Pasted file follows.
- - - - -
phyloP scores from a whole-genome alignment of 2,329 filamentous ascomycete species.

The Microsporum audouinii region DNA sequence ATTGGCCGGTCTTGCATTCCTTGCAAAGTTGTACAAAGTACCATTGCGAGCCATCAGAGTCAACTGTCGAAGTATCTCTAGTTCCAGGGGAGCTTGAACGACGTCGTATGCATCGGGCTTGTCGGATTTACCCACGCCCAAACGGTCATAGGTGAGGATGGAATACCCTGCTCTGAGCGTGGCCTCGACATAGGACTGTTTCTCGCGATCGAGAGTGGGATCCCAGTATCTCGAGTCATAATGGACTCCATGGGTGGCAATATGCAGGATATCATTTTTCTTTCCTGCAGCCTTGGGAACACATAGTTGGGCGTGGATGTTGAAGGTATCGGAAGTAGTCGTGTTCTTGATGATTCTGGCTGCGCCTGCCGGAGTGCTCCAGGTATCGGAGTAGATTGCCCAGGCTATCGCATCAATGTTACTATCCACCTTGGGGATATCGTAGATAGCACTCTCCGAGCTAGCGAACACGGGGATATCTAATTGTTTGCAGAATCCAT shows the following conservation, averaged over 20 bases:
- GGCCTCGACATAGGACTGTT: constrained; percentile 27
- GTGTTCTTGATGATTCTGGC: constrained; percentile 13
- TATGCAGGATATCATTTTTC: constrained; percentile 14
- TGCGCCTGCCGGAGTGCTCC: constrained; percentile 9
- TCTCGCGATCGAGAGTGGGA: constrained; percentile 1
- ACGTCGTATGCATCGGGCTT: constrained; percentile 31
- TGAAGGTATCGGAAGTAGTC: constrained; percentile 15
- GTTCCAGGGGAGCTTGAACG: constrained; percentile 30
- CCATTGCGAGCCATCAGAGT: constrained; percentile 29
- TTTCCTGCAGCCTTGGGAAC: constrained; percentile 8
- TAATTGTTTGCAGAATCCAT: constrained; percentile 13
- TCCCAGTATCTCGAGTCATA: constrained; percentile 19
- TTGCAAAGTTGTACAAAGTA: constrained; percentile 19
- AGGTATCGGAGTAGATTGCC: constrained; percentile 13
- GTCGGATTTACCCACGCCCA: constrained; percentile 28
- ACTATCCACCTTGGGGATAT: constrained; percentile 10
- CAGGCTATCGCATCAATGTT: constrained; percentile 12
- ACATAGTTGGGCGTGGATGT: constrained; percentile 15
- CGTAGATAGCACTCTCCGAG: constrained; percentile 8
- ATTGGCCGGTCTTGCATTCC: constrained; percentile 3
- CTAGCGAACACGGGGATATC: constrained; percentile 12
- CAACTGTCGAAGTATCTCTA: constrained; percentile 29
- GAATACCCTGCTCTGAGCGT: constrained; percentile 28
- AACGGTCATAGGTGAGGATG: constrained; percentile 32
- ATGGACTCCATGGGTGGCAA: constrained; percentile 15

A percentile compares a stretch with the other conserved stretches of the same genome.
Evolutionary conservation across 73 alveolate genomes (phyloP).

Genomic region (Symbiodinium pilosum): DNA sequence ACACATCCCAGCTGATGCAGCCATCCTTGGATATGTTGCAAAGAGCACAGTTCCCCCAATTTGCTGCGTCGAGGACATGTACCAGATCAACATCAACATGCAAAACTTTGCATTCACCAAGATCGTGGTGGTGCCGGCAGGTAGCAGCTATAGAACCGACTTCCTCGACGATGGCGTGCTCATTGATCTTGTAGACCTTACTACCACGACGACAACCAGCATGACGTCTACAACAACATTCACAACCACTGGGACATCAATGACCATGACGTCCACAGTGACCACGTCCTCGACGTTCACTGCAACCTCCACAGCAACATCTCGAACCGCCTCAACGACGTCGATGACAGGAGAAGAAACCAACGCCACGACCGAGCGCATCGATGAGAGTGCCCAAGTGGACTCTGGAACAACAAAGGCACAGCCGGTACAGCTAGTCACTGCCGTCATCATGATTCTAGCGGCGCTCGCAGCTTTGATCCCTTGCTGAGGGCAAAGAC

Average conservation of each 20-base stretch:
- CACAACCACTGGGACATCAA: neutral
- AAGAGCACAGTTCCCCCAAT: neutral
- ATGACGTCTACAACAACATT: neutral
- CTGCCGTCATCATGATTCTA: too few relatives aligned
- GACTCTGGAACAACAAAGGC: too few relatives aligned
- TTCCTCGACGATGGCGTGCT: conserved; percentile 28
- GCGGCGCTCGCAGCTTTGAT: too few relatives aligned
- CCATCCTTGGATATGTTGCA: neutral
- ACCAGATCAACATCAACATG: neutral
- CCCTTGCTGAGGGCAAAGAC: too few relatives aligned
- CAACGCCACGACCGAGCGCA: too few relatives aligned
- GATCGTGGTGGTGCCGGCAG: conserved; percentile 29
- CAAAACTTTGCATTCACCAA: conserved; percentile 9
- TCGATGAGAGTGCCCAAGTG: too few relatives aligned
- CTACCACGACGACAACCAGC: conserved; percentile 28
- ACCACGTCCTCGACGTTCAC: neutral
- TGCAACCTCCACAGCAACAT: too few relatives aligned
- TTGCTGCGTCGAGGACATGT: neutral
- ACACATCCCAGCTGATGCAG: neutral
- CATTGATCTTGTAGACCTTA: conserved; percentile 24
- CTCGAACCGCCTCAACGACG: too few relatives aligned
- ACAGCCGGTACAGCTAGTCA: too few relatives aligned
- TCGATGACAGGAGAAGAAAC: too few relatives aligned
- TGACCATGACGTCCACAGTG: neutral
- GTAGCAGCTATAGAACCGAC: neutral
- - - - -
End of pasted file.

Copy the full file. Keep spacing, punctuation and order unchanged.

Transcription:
phyloP scores from a whole-genome alignment of 2,329 filamentous ascomycete species.

The Microsporum audouinii region DNA sequence ATTGGCCGGTCTTGCATTCCTTGCAAAGTTGTACAAAGTACCATTGCGAGCCATCAGAGTCAACTGTCGAAGTATCTCTAGTTCCAGGGGAGCTTGAACGACGTCGTATGCATCGGGCTTGTCGGATTTACCCACGCCCAAACGGTCATAGGTGAGGATGGAATACCCTGCTCTGAGCGTGGCCTCGACATAGGACTGTTTCTCGCGATCGAGAGTGGGATCCCAGTATCTCGAGTCATAATGGACTCCATGGGTGGCAATATGCAGGATATCATTTTTCTTTCCTGCAGCCTTGGGAACACATAGTTGGGCGTGGATGTTGAAGGTATCGGAAGTAGTCGTGTTCTTGATGATTCTGGCTGCGCCTGCCGGAGTGCTCCAGGTATCGGAGTAGATTGCCCAGGCTATCGCATCAATGTTACTATCCACCTTGGGGATATCGTAGATAGCACTCTCCGAGCTAGCGAACACGGGGATATCTAATTGTTTGCAGAATCCAT shows the following conservation, averaged over 20 bases:
- GGCCTCGACATAGGACTGTT: constrained; percentile 27
- GTGTTCTTGATGATTCTGGC: constrained; percentile 13
- TATGCAGGATATCATTTTTC: constrained; percentile 14
- TGCGCCTGCCGGAGTGCTCC: constrained; percentile 9
- TCTCGCGATCGAGAGTGGGA: constrained; percentile 1
- ACGTCGTATGCATCGGGCTT: constrained; percentile 31
- TGAAGGTATCGGAAGTAGTC: constrained; percentile 15
- GTTCCAGGGGAGCTTGAACG: constrained; percentile 30
- CCATTGCGAGCCATCAGAGT: constrained; percentile 29
- TTTCCTGCAGCCTTGGGAAC: constrained; percentile 8
- TAATTGTTTGCAGAATCCAT: constrained; percentile 13
- TCCCAGTATCTCGAGTCATA: constrained; percentile 19
- TTGCAAAGTTGTACAAAGTA: constrained; percentile 19
- AGGTATCGGAGTAGATTGCC: constrained; percentile 13
- GTCGGATTTACCCACGCCCA: constrained; percentile 28
- ACTATCCACCTTGGGGATAT: constrained; percentile 10
- CAGGCTATCGCATCAATGTT: constrained; percentile 12
- ACATAGTTGGGCGTGGATGT: constrained; percentile 15
- CGTAGATAGCACTCTCCGAG: constrained; percentile 8
- ATTGGCCGGTCTTGCATTCC: constrained; percentile 3
- CTAGCGAACACGGGGATATC: constrained; percentile 12
- CAACTGTCGAAGTATCTCTA: constrained; percentile 29
- GAATACCCTGCTCTGAGCGT: constrained; percentile 28
- AACGGTCATAGGTGAGGATG: constrained; percentile 32
- ATGGACTCCATGGGTGGCAA: constrained; percentile 15

A percentile compares a stretch with the other conserved stretches of the same genome.
Evolutionary conservation across 73 alveolate genomes (phyloP).

Genomic region (Symbiodinium pilosum): DNA sequence ACACATCCCAGCTGATGCAGCCATCCTTGGATATGTTGCAAAGAGCACAGTTCCCCCAATTTGCTGCGTCGAGGACATGTACCAGATCAACATCAACATGCAAAACTTTGCATTCACCAAGATCGTGGTGGTGCCGGCAGGTAGCAGCTATAGAACCGACTTCCTCGACGATGGCGTGCTCATTGATCTTGTAGACCTTACTACCACGACGACAACCAGCATGACGTCTACAACAACATTCACAACCACTGGGACATCAATGACCATGACGTCCACAGTGACCACGTCCTCGACGTTCACTGCAACCTCCACAGCAACATCTCGAACCGCCTCAACGACGTCGATGACAGGAGAAGAAACCAACGCCACGACCGAGCGCATCGATGAGAGTGCCCAAGTGGACTCTGGAACAACAAAGGCACAGCCGGTACAGCTAGTCACTGCCGTCATCATGATTCTAGCGGCGCTCGCAGCTTTGATCCCTTGCTGAGGGCAAAGAC

Average conservation of each 20-base stretch:
- CACAACCACTGGGACATCAA: neutral
- AAGAGCACAGTTCCCCCAAT: neutral
- ATGACGTCTACAACAACATT: neutral
- CTGCCGTCATCATGATTCTA: too few relatives aligned
- GACTCTGGAACAACAAAGGC: too few relatives aligned
- TTCCTCGACGATGGCGTGCT: conserved; percentile 28
- GCGGCGCTCGCAGCTTTGAT: too few relatives aligned
- CCATCCTTGGATATGTTGCA: neutral
- ACCAGATCAACATCAACATG: neutral
- CCCTTGCTGAGGGCAAAGAC: too few relatives aligned
- CAACGCCACGACCGAGCGCA: too few relatives aligned
- GATCGTGGTGGTGCCGGCAG: conserved; percentile 29
- CAAAACTTTGCATTCACCAA: conserved; percentile 9
- TCGATGAGAGTGCCCAAGTG: too few relatives aligned
- CTACCACGACGACAACCAGC: conserved; percentile 28
- ACCACGTCCTCGACGTTCAC: neutral
- TGCAACCTCCACAGCAACAT: too few relatives aligned
- TTGCTGCGTCGAGGACATGT: neutral
- ACACATCCCAGCTGATGCAG: neutral
- CATTGATCTTGTAGACCTTA: conserved; percentile 24
- CTCGAACCGCCTCAACGACG: too few relatives aligned
- ACAGCCGGTACAGCTAGTCA: too few relatives aligned
- TCGATGACAGGAGAAGAAAC: too few relatives aligned
- TGACCATGACGTCCACAGTG: neutral
- GTAGCAGCTATAGAACCGAC: neutral